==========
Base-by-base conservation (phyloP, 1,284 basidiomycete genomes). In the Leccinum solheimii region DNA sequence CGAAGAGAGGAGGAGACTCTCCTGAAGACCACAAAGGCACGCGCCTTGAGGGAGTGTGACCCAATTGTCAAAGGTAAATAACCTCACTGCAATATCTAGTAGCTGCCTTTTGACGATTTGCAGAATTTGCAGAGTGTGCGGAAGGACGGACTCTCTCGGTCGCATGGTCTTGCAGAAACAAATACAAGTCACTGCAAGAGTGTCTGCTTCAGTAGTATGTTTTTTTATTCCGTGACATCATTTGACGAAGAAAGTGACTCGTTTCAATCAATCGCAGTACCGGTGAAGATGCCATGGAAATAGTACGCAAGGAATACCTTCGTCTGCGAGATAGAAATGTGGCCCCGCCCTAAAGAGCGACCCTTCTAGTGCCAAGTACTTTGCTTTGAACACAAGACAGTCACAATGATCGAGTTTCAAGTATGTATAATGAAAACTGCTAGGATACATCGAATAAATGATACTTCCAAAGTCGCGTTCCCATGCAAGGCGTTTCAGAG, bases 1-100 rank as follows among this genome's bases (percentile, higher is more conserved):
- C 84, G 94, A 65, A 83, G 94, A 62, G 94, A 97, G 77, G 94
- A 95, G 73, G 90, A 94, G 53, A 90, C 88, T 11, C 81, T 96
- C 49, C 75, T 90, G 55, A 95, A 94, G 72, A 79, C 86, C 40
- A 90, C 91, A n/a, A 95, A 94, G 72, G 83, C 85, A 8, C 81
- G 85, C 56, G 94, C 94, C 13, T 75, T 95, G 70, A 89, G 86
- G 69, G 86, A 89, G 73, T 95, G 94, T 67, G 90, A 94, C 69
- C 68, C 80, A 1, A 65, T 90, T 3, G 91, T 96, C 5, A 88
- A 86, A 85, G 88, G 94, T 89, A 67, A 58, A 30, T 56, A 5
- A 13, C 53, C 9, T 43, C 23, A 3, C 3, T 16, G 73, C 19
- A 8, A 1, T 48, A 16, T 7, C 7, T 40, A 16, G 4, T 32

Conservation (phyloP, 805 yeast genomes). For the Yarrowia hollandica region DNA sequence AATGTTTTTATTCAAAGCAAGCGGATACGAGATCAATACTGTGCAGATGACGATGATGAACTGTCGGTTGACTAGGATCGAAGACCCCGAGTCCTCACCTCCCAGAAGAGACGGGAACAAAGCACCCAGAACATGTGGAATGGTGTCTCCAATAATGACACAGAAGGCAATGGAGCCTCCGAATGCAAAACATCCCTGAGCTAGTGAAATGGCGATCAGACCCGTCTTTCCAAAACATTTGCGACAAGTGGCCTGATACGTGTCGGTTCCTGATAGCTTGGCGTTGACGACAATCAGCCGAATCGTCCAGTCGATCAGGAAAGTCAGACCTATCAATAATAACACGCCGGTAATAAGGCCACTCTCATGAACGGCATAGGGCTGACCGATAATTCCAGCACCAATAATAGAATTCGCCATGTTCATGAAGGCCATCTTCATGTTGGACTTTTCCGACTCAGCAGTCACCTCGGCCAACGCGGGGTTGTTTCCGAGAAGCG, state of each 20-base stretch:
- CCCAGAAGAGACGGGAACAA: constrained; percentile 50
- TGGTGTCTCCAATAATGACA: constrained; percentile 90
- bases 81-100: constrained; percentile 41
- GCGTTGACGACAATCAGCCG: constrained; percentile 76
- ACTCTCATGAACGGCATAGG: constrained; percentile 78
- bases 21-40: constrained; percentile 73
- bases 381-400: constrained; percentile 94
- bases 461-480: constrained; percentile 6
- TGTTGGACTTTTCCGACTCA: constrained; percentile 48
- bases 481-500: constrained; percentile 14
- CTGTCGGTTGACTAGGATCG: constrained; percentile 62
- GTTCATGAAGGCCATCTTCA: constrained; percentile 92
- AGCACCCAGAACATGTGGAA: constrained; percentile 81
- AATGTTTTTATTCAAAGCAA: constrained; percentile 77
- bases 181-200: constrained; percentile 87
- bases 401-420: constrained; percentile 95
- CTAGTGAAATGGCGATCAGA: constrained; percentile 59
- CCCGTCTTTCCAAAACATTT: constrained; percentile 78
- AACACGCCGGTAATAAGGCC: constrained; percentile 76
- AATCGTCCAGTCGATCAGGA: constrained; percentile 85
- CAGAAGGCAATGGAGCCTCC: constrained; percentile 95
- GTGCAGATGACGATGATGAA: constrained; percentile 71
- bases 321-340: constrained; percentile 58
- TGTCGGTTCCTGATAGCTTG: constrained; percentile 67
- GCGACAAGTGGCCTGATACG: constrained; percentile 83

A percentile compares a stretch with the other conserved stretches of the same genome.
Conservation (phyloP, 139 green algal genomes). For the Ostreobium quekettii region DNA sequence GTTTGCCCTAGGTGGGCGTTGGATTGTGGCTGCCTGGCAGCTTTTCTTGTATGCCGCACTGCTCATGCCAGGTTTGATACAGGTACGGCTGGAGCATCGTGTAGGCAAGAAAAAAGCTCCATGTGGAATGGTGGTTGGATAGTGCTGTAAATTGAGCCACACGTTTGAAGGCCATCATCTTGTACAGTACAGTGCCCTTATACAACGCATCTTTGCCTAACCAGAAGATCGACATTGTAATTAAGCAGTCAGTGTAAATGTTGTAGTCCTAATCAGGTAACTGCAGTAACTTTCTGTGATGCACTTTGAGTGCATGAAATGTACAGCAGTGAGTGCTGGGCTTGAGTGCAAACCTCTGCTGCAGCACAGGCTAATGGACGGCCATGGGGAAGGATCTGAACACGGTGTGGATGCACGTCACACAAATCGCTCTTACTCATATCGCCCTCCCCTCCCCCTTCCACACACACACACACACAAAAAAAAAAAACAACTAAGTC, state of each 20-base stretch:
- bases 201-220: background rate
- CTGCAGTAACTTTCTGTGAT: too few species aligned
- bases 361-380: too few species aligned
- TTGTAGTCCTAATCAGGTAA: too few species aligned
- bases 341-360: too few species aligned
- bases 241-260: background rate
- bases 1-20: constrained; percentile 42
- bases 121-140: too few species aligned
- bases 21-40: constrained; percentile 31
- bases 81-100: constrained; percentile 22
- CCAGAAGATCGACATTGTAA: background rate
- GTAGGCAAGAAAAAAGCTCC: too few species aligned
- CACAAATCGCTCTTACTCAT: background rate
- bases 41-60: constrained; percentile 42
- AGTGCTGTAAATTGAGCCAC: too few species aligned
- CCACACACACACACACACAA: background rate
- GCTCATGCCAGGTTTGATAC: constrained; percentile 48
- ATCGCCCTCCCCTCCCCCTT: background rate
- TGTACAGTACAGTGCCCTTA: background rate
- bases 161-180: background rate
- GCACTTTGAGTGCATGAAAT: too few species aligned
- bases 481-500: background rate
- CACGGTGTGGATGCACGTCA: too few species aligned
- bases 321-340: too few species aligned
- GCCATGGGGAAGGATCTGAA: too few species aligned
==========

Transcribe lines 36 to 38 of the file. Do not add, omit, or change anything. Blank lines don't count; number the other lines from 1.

- TGTCGGTTCCTGATAGCTTG: constrained; percentile 67
- GCGACAAGTGGCCTGATACG: constrained; percentile 83

A percentile compares a stretch with the other conserved stretches of the same genome.